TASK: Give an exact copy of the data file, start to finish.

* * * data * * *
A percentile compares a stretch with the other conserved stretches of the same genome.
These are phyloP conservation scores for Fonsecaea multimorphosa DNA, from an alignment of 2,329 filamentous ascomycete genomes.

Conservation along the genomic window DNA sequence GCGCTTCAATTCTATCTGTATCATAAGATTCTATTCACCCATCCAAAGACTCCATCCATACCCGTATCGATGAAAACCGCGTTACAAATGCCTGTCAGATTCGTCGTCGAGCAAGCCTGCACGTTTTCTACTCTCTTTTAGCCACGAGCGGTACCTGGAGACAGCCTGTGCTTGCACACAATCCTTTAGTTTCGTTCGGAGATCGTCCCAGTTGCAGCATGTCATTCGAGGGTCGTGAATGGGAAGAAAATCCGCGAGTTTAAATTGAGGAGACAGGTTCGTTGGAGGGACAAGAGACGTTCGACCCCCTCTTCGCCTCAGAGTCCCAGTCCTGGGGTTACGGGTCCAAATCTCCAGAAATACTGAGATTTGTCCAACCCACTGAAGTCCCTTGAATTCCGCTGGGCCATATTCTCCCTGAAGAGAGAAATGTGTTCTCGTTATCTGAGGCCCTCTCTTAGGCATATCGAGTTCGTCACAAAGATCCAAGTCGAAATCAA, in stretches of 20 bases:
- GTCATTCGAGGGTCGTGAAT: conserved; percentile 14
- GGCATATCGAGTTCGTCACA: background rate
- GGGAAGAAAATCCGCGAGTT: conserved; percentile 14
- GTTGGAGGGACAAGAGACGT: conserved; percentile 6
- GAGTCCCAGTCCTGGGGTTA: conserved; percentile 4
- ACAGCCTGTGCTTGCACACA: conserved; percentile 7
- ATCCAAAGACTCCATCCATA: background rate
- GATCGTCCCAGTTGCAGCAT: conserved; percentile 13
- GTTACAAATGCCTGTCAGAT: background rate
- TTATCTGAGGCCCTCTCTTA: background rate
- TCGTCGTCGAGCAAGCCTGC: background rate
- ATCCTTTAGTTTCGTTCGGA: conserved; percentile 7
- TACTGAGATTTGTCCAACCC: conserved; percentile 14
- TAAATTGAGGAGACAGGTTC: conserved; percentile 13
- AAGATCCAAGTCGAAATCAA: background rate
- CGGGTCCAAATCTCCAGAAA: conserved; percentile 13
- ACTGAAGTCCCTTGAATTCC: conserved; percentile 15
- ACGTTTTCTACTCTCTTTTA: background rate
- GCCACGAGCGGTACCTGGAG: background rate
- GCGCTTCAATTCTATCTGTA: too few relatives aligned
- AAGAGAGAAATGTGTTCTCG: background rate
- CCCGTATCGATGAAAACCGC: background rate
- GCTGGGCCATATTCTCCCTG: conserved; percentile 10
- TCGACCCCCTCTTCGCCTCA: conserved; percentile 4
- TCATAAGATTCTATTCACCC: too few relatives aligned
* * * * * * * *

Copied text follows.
A percentile compares a stretch with the other conserved stretches of the same genome.
These are phyloP conservation scores for Fonsecaea multimorphosa DNA, from an alignment of 2,329 filamentous ascomycete genomes.

Conservation along the genomic window DNA sequence GCGCTTCAATTCTATCTGTATCATAAGATTCTATTCACCCATCCAAAGACTCCATCCATACCCGTATCGATGAAAACCGCGTTACAAATGCCTGTCAGATTCGTCGTCGAGCAAGCCTGCACGTTTTCTACTCTCTTTTAGCCACGAGCGGTACCTGGAGACAGCCTGTGCTTGCACACAATCCTTTAGTTTCGTTCGGAGATCGTCCCAGTTGCAGCATGTCATTCGAGGGTCGTGAATGGGAAGAAAATCCGCGAGTTTAAATTGAGGAGACAGGTTCGTTGGAGGGACAAGAGACGTTCGACCCCCTCTTCGCCTCAGAGTCCCAGTCCTGGGGTTACGGGTCCAAATCTCCAGAAATACTGAGATTTGTCCAACCCACTGAAGTCCCTTGAATTCCGCTGGGCCATATTCTCCCTGAAGAGAGAAATGTGTTCTCGTTATCTGAGGCCCTCTCTTAGGCATATCGAGTTCGTCACAAAGATCCAAGTCGAAATCAA, in stretches of 20 bases:
- GTCATTCGAGGGTCGTGAAT: conserved; percentile 14
- GGCATATCGAGTTCGTCACA: background rate
- GGGAAGAAAATCCGCGAGTT: conserved; percentile 14
- GTTGGAGGGACAAGAGACGT: conserved; percentile 6
- GAGTCCCAGTCCTGGGGTTA: conserved; percentile 4
- ACAGCCTGTGCTTGCACACA: conserved; percentile 7
- ATCCAAAGACTCCATCCATA: background rate
- GATCGTCCCAGTTGCAGCAT: conserved; percentile 13
- GTTACAAATGCCTGTCAGAT: background rate
- TTATCTGAGGCCCTCTCTTA: background rate
- TCGTCGTCGAGCAAGCCTGC: background rate
- ATCCTTTAGTTTCGTTCGGA: conserved; percentile 7
- TACTGAGATTTGTCCAACCC: conserved; percentile 14
- TAAATTGAGGAGACAGGTTC: conserved; percentile 13
- AAGATCCAAGTCGAAATCAA: background rate
- CGGGTCCAAATCTCCAGAAA: conserved; percentile 13
- ACTGAAGTCCCTTGAATTCC: conserved; percentile 15
- ACGTTTTCTACTCTCTTTTA: background rate
- GCCACGAGCGGTACCTGGAG: background rate
- GCGCTTCAATTCTATCTGTA: too few relatives aligned
- AAGAGAGAAATGTGTTCTCG: background rate
- CCCGTATCGATGAAAACCGC: background rate
- GCTGGGCCATATTCTCCCTG: conserved; percentile 10
- TCGACCCCCTCTTCGCCTCA: conserved; percentile 4
- TCATAAGATTCTATTCACCC: too few relatives aligned